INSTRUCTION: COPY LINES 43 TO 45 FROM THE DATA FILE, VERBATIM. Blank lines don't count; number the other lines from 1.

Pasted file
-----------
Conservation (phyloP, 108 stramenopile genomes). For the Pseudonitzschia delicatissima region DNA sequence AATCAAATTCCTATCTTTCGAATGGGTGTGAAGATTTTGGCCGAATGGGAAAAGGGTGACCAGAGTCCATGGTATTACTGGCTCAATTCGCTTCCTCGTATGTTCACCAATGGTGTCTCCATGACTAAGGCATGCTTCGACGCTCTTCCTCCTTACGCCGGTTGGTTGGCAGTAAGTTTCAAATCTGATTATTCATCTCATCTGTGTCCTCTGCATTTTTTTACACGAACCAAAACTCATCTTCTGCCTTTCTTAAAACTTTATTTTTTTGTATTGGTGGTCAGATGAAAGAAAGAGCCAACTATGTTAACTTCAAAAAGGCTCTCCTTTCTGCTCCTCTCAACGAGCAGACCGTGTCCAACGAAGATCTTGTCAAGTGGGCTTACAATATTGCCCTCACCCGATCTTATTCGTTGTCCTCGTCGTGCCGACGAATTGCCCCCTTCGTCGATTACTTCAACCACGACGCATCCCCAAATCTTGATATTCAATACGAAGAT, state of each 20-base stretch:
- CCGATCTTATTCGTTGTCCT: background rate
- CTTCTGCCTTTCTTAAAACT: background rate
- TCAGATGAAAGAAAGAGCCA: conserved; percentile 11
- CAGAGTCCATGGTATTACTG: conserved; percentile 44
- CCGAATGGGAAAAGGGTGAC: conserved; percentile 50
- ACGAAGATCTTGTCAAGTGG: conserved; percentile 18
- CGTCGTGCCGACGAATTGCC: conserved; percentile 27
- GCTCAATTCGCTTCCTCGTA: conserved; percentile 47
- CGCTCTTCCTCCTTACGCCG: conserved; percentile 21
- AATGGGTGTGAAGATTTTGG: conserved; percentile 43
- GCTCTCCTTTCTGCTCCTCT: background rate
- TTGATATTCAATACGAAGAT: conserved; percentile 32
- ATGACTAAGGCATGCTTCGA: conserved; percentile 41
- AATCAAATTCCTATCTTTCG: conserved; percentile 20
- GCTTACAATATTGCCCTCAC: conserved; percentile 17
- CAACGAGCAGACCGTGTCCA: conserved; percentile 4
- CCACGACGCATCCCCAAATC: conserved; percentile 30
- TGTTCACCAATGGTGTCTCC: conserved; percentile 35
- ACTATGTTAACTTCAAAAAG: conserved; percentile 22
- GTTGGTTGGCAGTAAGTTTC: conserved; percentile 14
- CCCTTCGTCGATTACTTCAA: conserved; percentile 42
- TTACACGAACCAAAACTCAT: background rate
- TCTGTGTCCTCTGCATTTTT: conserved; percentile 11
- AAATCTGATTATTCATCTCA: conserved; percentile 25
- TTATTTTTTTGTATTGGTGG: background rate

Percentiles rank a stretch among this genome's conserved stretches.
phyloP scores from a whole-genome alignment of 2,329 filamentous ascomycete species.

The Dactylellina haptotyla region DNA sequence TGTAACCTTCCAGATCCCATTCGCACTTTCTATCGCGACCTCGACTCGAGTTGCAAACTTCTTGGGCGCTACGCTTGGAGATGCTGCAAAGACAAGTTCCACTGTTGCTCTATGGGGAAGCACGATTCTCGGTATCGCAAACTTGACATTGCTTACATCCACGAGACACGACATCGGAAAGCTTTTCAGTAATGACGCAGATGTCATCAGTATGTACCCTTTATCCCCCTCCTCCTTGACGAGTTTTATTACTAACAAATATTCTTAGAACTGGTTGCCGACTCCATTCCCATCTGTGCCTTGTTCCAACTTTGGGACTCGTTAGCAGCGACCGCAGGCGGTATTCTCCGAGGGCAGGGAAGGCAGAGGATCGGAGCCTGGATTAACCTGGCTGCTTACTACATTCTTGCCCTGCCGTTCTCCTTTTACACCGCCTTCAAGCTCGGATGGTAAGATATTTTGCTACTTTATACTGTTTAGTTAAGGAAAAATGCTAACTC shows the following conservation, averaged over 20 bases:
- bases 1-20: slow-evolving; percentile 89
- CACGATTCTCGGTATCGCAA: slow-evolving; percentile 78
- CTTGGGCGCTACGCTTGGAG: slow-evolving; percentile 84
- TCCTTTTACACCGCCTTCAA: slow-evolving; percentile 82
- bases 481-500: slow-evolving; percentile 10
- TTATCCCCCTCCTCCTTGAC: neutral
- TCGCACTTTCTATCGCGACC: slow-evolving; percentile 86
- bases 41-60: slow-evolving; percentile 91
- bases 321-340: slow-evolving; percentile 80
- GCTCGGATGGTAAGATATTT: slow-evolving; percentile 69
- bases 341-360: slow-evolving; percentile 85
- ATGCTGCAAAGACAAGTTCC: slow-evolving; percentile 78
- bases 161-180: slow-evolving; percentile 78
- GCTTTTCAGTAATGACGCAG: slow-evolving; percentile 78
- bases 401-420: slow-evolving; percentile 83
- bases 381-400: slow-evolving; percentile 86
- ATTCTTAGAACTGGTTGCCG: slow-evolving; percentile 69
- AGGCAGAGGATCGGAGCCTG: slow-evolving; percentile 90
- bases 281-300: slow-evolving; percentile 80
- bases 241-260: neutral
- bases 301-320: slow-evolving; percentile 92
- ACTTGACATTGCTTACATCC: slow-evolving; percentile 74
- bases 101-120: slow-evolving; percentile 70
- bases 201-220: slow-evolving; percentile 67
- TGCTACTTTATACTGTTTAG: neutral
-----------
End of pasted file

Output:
- GCTTTTCAGTAATGACGCAG: slow-evolving; percentile 78
- bases 401-420: slow-evolving; percentile 83
- bases 381-400: slow-evolving; percentile 86